Synchronous and Asynchronous Eventhandling

The idea of events and eventhandling is simple. When an event occurs (a typical example in SharePoint: an item is added to a list or library) the system looks for all registered listeners waiting for this event to happen. These listeners are implemented by pieces of code (methods) that confirm to the following standards:

  • The class the method is contained in is derived from SPItemEventReceiver
  • The method name is equal to one of the entries of the enumeration SPEventReceiverType
  • The return value of the method is void
  • The signature of the method contains one parameter only of type SPItemEventProperties
  • The method has public visibility and is non-static

In conclusion, the method you write overrides an existing method from the SPItemEventReceiver class. A sample would look like this:

namespace MyEventReceivers 
  public class MyFirstEventReceiver : SPItemEventReceiver 
     public override void ItemAdded(SPItemEventProperties properties)
       // your code that executes when event occurs here.

Now that an eventreceiver has been created this needs to be compiled in an assembly and transported to the GAC using either on a testmachine a tool like gacutil (search for gacutil.exe on your system, it should be provided with .NET SDK) or directly creating a solution with either wspbuilder, visual studio extensions for SharePoint 2007 or manually writing a manifest and using the makecab command.

To inform SharePoint that it should execute your code whenever a certain event (in our case the ItemAdded event, which is an asynchronous event) occurs you need to register the receiver on the object you want to use.
ItemAdded is typically a list event, so we will register the event receiver on a list with the name MyListWithEventReceiver. You can do this either using Microsofts xml notation and deploying the solution or you can use a feature or executable (only development system) to do this.

public static void Main(string[] args)
  const string listName = "MyListWithEventReceiver";

  const string assemblyName = "MyAssemblyFullName";
  const string eventReceiverName = "MyFirstEventReceiver";

  using(SPWeb web = new Site("http://myServer:myPort").OpenWeb())
       SPList list = web.Lists[listName];

Check out this link and Dave Hunter’s Blog as well.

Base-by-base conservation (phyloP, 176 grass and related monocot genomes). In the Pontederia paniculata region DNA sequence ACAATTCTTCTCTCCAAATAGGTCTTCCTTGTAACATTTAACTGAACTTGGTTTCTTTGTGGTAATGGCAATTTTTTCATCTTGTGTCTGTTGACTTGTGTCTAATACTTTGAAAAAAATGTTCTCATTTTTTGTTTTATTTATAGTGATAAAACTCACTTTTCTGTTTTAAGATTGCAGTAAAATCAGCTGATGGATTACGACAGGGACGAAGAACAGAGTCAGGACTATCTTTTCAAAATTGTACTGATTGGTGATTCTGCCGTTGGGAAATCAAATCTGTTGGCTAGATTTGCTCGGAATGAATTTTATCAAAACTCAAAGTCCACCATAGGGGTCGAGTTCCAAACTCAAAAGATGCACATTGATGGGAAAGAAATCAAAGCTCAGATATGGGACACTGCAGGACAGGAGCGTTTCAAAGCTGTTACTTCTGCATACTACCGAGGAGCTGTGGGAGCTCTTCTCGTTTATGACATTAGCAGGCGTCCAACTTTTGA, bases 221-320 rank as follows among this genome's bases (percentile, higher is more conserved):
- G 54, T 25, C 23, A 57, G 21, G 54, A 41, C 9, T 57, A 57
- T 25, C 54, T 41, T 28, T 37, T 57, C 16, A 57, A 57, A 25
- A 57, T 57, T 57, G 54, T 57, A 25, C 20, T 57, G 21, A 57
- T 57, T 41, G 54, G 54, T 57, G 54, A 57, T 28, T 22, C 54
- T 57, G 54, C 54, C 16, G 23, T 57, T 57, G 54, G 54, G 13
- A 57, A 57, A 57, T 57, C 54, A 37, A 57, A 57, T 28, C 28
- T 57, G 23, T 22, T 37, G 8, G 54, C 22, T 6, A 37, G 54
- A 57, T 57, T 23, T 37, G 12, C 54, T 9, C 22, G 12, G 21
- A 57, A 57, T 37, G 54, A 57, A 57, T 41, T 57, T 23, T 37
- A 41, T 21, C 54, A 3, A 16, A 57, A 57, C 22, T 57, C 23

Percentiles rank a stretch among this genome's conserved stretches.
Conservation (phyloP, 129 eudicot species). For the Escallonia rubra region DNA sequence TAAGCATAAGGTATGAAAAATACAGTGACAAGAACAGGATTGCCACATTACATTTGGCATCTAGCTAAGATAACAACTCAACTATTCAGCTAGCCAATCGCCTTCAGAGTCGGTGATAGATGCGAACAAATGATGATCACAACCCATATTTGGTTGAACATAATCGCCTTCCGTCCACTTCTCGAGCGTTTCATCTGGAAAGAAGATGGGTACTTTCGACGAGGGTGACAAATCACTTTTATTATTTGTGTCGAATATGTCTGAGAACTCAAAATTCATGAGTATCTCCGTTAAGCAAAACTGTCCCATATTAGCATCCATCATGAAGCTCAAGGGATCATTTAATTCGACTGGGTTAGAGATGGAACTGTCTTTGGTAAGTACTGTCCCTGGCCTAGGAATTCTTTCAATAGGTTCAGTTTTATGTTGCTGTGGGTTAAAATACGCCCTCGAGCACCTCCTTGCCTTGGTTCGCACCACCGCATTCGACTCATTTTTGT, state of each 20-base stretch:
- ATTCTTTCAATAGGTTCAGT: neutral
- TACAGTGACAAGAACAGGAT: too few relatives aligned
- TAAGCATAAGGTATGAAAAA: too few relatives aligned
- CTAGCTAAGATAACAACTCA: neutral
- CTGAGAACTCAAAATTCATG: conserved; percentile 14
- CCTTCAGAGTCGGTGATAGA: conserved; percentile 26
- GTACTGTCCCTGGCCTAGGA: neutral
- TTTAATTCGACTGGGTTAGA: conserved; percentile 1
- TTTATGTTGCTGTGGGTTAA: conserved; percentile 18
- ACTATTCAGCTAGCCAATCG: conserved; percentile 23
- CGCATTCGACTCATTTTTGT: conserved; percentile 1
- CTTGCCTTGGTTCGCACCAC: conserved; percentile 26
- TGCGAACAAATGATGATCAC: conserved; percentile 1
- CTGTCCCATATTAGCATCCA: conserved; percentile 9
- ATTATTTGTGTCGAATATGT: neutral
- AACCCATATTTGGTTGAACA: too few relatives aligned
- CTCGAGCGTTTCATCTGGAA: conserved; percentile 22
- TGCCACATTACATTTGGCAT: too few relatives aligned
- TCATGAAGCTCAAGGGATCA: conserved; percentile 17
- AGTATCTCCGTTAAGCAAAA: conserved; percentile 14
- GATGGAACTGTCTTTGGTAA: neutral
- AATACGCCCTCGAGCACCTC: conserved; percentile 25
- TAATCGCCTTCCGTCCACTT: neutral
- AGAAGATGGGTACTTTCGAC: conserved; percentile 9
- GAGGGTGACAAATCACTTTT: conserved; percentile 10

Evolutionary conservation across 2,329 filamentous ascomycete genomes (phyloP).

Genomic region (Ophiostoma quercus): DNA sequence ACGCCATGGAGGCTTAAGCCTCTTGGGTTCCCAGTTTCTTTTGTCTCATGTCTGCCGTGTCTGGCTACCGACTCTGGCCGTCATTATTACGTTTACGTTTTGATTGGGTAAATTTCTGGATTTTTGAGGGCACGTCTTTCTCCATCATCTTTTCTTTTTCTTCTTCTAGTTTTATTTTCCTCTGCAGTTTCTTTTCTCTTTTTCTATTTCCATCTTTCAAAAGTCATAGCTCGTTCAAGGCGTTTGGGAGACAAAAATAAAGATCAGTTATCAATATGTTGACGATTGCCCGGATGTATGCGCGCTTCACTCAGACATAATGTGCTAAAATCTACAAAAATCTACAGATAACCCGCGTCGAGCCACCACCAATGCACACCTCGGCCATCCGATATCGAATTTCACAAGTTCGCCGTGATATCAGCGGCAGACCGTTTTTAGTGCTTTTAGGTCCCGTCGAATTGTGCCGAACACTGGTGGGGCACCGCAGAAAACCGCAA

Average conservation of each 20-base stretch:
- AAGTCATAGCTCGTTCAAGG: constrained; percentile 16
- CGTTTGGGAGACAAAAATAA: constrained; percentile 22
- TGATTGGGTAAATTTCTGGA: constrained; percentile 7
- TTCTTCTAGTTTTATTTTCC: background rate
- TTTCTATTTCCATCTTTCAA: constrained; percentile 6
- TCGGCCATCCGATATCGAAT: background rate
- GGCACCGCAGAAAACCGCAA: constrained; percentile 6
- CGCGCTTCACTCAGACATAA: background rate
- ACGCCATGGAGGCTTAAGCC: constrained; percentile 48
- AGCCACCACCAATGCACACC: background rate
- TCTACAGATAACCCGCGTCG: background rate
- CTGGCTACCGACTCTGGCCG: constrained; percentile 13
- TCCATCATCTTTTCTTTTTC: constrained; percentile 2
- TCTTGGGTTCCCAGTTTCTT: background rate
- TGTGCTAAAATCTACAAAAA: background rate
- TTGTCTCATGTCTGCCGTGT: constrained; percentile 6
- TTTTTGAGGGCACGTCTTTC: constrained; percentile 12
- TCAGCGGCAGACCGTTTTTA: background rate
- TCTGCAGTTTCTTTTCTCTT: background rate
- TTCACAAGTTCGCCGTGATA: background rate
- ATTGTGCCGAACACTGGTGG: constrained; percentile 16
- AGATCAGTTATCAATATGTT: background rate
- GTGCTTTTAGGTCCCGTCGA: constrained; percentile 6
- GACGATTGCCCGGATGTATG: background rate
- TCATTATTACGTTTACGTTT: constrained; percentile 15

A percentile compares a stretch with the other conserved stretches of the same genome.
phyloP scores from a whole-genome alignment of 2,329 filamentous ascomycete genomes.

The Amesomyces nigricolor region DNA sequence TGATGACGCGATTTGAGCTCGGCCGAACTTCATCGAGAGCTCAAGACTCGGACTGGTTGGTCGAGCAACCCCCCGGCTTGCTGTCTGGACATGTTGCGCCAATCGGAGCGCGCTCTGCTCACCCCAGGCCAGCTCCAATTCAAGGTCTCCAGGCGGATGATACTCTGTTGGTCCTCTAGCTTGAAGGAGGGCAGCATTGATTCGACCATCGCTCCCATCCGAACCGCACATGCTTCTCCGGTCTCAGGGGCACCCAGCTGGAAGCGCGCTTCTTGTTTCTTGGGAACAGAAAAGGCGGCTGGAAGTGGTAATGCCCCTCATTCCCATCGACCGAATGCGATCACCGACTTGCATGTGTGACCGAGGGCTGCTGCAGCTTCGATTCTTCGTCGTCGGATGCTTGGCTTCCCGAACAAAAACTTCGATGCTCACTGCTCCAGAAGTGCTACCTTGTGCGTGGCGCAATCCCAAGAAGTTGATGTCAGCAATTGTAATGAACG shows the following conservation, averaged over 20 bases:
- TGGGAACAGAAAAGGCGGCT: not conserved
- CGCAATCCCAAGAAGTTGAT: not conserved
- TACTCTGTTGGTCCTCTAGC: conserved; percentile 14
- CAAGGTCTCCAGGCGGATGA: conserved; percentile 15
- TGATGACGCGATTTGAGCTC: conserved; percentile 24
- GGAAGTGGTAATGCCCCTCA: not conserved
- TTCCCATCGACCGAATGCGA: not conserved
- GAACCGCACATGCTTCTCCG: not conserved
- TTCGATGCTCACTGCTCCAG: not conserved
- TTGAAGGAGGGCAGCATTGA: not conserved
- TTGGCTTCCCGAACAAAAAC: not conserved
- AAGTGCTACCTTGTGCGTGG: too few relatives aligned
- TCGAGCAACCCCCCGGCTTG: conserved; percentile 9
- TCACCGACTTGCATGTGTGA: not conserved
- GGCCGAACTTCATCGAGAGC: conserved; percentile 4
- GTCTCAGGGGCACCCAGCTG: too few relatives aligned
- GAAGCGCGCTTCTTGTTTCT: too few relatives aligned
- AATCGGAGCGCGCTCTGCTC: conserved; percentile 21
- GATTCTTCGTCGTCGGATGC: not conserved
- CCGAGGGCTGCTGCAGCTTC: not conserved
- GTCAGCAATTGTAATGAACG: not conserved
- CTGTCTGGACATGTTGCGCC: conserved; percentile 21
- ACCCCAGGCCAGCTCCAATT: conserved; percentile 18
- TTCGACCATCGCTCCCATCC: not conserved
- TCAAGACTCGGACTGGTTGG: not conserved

Important to know now is that everytime you write code to insert an item and then use a SPList.Update() call from our generic list your code will be executed. If for some reason you don’t want this, you can turn it off by using the DisableEventFiring() method as I explained here.

Of course this will also occur whenever someone adds an item to your list using the web front-end of SharePoint.

Now that the basics of SharePoint Events and EventReceivers are laid out to get to the topic at hand:
The difference between synchronous and asynchronous eventhandling. Synchronous events such as “ItemAdding”, “ItemUpdating”, “ItemDeleting” are executed logically during the event itself, asynchronous events are handled after the event has taken place.

So the “sync events” can be typically used for validation testing, the “async events” for consecutive actions, very much like workflows. “Async events” can be seen as primitive one-step workflows. Of course workflows can do a lot more, including waiting on human interaction to determine the next execution step.

Programatically, how does this effect the objects at your disposal?
The properties object contains an SPWeb object, which you can use to get all your object or identify the working web and create a new one with elevated privileges. You also have the BeforeProperties, AfterProperties and ListItem members.

The “async events” have the ListItem member, because it has been created already, the “sync events” have the before and afterProperties, which contain the values from the form, that was used to change the listItem. So it is always error-prone to change existing eventreceivers from async to sync and vice-versa.

Happy SharePointing!

The SPEventReceiverType enumeration gives an idea of all the events you can create listeners for.


One Response to Synchronous and Asynchronous Eventhandling

  1. Pingback: The trouble with editing items on synchronous add-events « SharePoint 2007 Hut

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